The second part of The Buddha’s Tooth turns to the British encounter with a tooth relic housed in a temple in Kandy, where it served as a palladium of rule. Strong details the status of the tooth prior to the British takeover, during the seizure of Kandy and finally through its return. For this tooth there was no question that it was a relic of the Buddha, and it had an entourage, like that of a sovereign, and received daily devotions that closely resemble pūjā (Hindu ritual prayers). It was thus an important object for any ruler to secure. Enter D’Oyly, who knew Sinhala and had an extensive network of contacts. When the British took Kandy in 1815, the ruler, Śrī Vikrama, and the relic were not there. D’Oyly was able to locate the king, but the tooth relic could not be returned until there were enough jewels to adorn it. After a series of a mix-ups and delays began to create suspicion about the relic’s authenticity, the tooth was finally returned and D’Oyly made the offering described above. This angered Christians, who believed that his actions represented religious veneration. Strong argues, however, that D’Oyly likely saw the tooth as a “charismatic object” connected to rule in a secular sense.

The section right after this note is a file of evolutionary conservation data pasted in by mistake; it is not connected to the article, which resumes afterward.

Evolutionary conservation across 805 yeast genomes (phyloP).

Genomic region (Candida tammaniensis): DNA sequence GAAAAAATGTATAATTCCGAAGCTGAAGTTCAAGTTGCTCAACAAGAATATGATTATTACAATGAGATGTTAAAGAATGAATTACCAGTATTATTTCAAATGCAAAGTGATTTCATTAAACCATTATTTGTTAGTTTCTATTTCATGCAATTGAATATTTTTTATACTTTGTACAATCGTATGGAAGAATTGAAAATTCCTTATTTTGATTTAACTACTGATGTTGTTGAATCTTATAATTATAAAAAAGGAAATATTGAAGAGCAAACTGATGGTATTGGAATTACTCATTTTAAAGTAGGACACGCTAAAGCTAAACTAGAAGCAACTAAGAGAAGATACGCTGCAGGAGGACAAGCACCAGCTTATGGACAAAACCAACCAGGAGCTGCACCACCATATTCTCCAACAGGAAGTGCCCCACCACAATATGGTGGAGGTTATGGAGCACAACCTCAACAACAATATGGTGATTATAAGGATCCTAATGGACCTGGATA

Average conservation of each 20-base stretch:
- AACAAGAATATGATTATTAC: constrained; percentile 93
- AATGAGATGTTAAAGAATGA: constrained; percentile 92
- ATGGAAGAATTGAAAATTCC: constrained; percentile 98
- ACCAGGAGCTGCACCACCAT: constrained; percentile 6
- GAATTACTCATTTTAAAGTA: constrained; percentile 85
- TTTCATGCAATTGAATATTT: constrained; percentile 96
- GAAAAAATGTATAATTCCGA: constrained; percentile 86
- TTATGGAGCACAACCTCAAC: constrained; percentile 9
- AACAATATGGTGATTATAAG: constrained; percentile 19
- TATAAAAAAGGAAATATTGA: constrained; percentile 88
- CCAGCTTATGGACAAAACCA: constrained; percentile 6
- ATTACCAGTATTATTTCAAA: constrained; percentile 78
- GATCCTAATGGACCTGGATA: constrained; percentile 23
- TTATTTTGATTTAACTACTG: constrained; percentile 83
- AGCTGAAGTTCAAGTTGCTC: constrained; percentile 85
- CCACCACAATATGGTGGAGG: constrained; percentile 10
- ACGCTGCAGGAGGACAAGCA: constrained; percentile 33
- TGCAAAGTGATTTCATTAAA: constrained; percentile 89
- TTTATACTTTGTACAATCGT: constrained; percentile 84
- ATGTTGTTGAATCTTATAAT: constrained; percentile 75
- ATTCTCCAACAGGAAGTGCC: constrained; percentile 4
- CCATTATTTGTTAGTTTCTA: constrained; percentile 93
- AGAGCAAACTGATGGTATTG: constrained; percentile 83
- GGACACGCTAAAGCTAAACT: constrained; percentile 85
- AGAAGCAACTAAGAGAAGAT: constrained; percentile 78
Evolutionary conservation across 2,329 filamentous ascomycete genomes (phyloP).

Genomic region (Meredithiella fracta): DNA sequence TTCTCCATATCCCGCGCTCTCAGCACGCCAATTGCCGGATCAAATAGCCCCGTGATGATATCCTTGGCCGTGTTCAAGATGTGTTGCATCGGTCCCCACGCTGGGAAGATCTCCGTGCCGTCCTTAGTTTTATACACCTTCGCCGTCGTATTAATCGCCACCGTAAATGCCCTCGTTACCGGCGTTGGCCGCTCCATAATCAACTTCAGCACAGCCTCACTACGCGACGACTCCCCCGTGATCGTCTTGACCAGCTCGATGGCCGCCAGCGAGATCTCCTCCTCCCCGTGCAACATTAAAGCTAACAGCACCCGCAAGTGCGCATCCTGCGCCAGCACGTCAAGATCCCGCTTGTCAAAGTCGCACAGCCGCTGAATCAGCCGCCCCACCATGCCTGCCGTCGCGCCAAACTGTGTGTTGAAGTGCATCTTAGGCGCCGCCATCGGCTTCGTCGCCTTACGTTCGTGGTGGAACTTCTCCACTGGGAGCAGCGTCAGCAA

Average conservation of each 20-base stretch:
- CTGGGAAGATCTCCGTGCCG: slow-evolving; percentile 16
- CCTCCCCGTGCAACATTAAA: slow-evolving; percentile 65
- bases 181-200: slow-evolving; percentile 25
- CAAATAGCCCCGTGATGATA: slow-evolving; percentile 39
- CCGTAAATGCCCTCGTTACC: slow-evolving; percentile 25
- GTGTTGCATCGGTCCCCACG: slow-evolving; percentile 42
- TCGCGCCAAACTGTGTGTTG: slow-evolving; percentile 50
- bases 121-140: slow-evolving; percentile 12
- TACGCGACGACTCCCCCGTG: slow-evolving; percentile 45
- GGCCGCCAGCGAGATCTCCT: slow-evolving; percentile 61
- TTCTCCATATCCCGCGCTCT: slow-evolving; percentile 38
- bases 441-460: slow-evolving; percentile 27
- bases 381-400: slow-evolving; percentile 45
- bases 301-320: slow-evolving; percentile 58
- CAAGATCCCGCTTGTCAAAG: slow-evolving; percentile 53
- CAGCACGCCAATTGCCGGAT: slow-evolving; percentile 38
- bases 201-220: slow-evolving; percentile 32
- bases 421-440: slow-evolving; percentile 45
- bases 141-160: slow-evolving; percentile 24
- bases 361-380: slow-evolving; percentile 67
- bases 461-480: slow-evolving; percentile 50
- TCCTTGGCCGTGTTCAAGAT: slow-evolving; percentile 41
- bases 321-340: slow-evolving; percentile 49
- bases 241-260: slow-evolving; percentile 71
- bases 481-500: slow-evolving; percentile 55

The reverence offered to the tooth was affected by British colonial policy towards Buddhism, and missionaries attempted to influence the official position on the tooth. They felt strongly that the British government should cease any support for Buddhism, but civil servants on the ground in Sri Lanka understood the situation as more complex, recognizing the tooth’s multivalent significance. The slow nature of communication between the colony and the decision-makers in England meant that the Sri Lankan governor handed over control of the tooth only in 1853.